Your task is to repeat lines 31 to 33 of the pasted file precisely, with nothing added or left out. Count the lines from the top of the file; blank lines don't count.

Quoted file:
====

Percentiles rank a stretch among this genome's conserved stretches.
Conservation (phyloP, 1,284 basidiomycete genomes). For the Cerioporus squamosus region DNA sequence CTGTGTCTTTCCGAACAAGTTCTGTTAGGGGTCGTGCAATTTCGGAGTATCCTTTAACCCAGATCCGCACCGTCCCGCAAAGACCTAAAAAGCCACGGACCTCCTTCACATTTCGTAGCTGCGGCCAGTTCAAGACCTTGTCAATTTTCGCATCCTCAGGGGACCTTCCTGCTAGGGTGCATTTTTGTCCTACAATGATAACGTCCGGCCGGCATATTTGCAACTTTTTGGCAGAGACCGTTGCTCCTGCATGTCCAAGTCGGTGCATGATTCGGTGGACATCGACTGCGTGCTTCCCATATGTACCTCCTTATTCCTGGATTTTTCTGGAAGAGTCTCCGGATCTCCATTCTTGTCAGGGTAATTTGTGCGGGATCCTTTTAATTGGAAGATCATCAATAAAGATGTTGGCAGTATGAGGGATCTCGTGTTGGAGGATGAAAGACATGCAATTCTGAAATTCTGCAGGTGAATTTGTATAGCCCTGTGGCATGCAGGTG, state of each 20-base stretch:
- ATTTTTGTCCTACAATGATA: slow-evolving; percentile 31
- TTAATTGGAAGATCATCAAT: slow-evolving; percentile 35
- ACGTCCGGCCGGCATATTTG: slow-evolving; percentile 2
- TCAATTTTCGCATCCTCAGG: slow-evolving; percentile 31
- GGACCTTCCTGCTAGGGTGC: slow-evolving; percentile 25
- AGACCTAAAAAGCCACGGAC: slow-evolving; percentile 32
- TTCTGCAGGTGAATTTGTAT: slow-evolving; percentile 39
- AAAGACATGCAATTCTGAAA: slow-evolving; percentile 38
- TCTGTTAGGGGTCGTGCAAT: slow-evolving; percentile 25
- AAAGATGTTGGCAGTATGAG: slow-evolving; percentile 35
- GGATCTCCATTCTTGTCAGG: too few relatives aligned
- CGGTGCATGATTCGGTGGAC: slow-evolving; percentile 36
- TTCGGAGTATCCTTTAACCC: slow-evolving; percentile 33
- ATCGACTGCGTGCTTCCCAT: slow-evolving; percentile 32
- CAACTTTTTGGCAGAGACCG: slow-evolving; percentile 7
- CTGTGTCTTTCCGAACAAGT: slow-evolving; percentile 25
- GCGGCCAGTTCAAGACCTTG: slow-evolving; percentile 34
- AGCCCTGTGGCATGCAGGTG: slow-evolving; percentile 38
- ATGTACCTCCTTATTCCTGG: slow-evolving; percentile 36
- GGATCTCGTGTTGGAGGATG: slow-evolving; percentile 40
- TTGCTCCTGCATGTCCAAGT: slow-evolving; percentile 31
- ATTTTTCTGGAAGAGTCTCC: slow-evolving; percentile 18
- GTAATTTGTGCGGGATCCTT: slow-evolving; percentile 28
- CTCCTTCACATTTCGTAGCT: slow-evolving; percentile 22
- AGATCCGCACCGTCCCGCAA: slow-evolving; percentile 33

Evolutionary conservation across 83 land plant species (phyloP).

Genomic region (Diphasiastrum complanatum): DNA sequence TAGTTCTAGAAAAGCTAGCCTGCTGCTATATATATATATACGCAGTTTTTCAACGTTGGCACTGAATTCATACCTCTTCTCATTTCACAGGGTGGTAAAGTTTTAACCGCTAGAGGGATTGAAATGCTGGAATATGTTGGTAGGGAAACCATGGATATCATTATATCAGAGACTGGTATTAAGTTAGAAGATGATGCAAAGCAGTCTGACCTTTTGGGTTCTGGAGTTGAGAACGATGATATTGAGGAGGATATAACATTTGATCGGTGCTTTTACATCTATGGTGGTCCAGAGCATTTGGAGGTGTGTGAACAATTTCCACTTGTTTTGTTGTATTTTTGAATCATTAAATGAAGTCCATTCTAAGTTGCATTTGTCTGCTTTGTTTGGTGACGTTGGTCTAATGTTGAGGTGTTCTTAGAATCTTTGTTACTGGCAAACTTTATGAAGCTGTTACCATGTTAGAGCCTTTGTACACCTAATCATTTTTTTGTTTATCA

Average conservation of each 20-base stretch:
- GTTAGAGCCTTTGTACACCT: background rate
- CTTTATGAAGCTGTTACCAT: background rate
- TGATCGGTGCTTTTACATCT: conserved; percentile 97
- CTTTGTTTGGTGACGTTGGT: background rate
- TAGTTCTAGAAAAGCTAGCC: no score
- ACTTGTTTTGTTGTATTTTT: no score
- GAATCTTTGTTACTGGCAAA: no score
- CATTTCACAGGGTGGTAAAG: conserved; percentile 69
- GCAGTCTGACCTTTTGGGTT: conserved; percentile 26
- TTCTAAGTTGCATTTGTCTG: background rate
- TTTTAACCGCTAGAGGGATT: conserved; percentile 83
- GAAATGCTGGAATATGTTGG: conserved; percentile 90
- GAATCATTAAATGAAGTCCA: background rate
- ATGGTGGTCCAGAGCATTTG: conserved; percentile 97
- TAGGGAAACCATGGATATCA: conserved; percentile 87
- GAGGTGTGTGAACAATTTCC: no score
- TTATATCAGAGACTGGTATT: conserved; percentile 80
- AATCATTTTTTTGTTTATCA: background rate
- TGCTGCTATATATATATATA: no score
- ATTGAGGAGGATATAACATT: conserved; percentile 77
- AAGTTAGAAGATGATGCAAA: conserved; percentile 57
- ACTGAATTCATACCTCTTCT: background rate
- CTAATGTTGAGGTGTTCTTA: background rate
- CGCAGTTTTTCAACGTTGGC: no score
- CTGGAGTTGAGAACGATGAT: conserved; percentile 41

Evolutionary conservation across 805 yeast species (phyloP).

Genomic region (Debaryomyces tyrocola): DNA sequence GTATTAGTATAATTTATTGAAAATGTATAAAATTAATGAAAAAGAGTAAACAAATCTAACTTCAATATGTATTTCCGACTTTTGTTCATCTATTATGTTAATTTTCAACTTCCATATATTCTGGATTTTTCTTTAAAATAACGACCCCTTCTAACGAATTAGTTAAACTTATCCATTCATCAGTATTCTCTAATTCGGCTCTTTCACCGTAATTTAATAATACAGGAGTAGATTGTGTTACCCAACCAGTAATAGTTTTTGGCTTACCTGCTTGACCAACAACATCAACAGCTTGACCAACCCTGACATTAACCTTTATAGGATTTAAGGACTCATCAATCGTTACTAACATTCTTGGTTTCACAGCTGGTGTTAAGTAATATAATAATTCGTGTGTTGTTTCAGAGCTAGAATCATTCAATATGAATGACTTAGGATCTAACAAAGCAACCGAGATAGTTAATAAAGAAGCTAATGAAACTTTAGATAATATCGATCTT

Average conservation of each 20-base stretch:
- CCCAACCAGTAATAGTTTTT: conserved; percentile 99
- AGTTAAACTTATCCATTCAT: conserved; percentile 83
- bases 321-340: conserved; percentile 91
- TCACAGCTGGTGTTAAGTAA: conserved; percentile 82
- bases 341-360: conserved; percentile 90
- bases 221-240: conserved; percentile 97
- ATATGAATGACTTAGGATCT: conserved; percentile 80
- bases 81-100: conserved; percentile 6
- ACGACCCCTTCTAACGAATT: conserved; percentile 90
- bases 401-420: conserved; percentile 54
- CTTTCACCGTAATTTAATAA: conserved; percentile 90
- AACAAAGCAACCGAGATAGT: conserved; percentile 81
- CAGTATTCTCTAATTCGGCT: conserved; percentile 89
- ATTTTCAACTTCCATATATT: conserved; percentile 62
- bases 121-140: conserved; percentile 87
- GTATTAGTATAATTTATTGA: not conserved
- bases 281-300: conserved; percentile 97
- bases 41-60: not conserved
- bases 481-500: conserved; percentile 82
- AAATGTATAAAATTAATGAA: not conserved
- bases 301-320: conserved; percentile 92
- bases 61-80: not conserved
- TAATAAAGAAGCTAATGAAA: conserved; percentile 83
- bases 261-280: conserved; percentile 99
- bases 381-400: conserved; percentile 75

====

- GTTAGAGCCTTTGTACACCT: background rate
- CTTTATGAAGCTGTTACCAT: background rate
- TGATCGGTGCTTTTACATCT: conserved; percentile 97